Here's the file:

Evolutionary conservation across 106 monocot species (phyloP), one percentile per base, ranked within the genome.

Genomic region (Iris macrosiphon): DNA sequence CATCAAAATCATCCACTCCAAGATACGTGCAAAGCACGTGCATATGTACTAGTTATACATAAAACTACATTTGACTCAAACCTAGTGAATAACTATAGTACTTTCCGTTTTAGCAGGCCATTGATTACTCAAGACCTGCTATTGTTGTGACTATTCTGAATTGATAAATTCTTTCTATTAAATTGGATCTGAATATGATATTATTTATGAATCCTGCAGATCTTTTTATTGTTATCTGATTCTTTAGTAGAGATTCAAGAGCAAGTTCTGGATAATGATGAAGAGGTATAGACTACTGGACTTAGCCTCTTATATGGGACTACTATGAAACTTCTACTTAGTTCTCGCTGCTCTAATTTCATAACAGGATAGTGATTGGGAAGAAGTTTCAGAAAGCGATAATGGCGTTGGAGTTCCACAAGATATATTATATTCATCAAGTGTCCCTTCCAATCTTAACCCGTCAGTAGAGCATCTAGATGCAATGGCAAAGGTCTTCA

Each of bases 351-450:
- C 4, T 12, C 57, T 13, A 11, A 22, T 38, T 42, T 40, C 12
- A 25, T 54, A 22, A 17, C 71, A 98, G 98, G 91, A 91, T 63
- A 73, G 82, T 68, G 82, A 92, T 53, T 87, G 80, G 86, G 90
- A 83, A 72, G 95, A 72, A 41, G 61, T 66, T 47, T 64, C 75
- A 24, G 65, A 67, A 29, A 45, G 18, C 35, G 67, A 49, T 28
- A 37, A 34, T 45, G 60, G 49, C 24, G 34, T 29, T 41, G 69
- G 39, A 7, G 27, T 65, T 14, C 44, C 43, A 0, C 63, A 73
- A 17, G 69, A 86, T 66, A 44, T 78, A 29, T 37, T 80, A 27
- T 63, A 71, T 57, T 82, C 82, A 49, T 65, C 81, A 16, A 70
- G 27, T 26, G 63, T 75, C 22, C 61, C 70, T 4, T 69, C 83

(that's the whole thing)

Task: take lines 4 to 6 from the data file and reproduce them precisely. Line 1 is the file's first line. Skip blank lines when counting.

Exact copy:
- C 4, T 12, C 57, T 13, A 11, A 22, T 38, T 42, T 40, C 12
- A 25, T 54, A 22, A 17, C 71, A 98, G 98, G 91, A 91, T 63
- A 73, G 82, T 68, G 82, A 92, T 53, T 87, G 80, G 86, G 90